FIG. 1 shows an exemplary embodiment of the device according to the invention. Used and waste plastic is introduced, for example pneumatically, into reactor (1) from feedstock container (13) via charging device (18) by means of a gastightly closing dispensing device (14). A cellular wheel sluice, for example, is well suited as such a dispensing device. The depolymerized material can be removed together with the inert substances it contains via device (7) at the base of the reactor. The charging of the plastic as well as the removal of the depolymerized material advantageously takes place continuously and is arranged so that a certain filling level (3) of the reactor content is approximately maintained. Gases and condensable products produced are drawn off from the head region of the reactor by means of device (4). The reactor contents are fed via take-off line (16) to the circulation system via pump (5) for the purpose of mild heating in oven/heat exchanger (6) in order to be recirculated to reactor (1) via inlet (17). Disposed vertically in reactor (1) is pipe (20) which forms a riser section (2) for the reactor recirculating flow.

The flow of depolymerized material removed from the reactor is smaller by a factor of 10 to 40 than the recirculating flow. Said flow of depolymerized material is passed through wet-grinding mill (9) in order to bring the inert constituents it contains to a size permissible for the further processing. The flow of depolymerized material may, however, also be fed via a further separating device (8) in order to be substantially freed from the inert constituents. Suitable separating devices are, for example, hydrocyclones or decanters. Said inert constituents (11) can then be removed separately and, for example, fed to a recycling system. Optionally, some of the flow of depolymerized material may also be fed via the wet-grinding mill or via the separating device and via a pump (10) back into the reactor again. The remainder is fed (12) to the further processing, for example liquid-phase hydrogenation, carbonization or gasification. Some of the depolymerized material can be fed gasification. Some of the depolymerized material can be taken directly via line (15) from the circulation system as feed for further processing.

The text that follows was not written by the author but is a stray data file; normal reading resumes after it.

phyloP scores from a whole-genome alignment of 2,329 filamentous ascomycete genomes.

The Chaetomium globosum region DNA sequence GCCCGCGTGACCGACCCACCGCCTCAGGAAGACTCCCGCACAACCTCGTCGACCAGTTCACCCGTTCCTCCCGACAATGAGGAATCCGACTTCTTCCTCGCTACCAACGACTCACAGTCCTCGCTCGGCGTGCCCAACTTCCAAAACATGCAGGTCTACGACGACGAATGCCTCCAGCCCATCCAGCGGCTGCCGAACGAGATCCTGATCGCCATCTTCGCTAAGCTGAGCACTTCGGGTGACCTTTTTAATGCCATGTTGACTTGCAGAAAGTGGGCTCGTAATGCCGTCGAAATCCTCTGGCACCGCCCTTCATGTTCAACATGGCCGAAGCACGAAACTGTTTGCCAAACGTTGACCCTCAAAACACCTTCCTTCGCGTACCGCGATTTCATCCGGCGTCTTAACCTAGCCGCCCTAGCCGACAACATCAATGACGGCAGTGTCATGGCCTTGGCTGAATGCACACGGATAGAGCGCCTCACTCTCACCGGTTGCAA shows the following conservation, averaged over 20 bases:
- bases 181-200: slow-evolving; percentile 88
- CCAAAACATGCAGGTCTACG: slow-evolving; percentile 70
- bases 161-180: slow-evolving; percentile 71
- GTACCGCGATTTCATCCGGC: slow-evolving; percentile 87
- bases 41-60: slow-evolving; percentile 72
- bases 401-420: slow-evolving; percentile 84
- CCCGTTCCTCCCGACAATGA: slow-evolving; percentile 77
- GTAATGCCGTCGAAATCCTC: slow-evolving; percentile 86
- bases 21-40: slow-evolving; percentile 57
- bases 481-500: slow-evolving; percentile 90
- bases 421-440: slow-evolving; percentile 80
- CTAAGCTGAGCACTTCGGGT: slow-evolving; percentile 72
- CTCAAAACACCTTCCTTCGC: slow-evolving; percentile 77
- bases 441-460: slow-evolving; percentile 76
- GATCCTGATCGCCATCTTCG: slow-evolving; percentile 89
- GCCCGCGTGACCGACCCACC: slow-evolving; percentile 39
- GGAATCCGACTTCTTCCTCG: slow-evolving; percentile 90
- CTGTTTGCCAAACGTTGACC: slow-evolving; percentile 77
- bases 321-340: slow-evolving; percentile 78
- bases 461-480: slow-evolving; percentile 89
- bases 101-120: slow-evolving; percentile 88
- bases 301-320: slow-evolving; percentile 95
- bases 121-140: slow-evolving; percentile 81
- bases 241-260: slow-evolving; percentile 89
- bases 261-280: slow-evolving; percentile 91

FIG. 2 shows a reactor of similar construction to that in FIG. 1, with the difference that the riser section is not formed as a pipe, but by a reactor segment which is separated from the remaining reactor contents by a partition (19).

If used and waste plastics from domestic collections are used, the inert constituents (11) removed by means of the separating device (8) are chiefly composed of aluminium, which can be fed in this way to a material recycling system. This removal and recycling of aluminium additionally opens up the possibility of also materially recycling composite packagings completely. Said recycling can be carried out together with plastic packagings. This offers the advantage that a separation of these packaging materials can be omitted. Composite packagings are usually composed of paper or cardboard combined with a plastic and/or aluminium sheet. In the reactor, the plastic component is liquefied, the paper or the cardboard is decomposed into primary fibres which follow the liquid because of their low tendency to sedimentation, and the aluminium can be extracted substantially separately. Plastic and paper are fed to a raw-material recycling system after depolymerization has been carried out.

FIG. 3 shows a depolymerization system comprising two containers which can be operated at different temperature level, preferably with a temperature rise from the first container to the second. The first depolymerization container (28) is preferably fitted with a stirrer (33) in order to be able to mix the used and waste plastics fed via sluice (31) rapidly into the hot depolymerized material. The downstream second depolymerized material container (1) corresponds to that in FIG. 2. The circulation system for providing mild heating, essentially comprising pump (5) and oven/heat exchanger (6), is therefore low in solids. The depolymerized material, including the solid constituents, is drawn off at the base of the reactor. The solid/liquid quantitative ratio at the discharging device (7) of the container (1) may be between 1:1 and 1:1000.

According to the present invention, an essentially vertical downcomer section (21) having a branch fitted essentially at right angles thereto is connected immediately downstream of the discharging device (7).

Downcomer section (21) and branch (22) are designed as a T-shaped pipe in a preferred embodiment.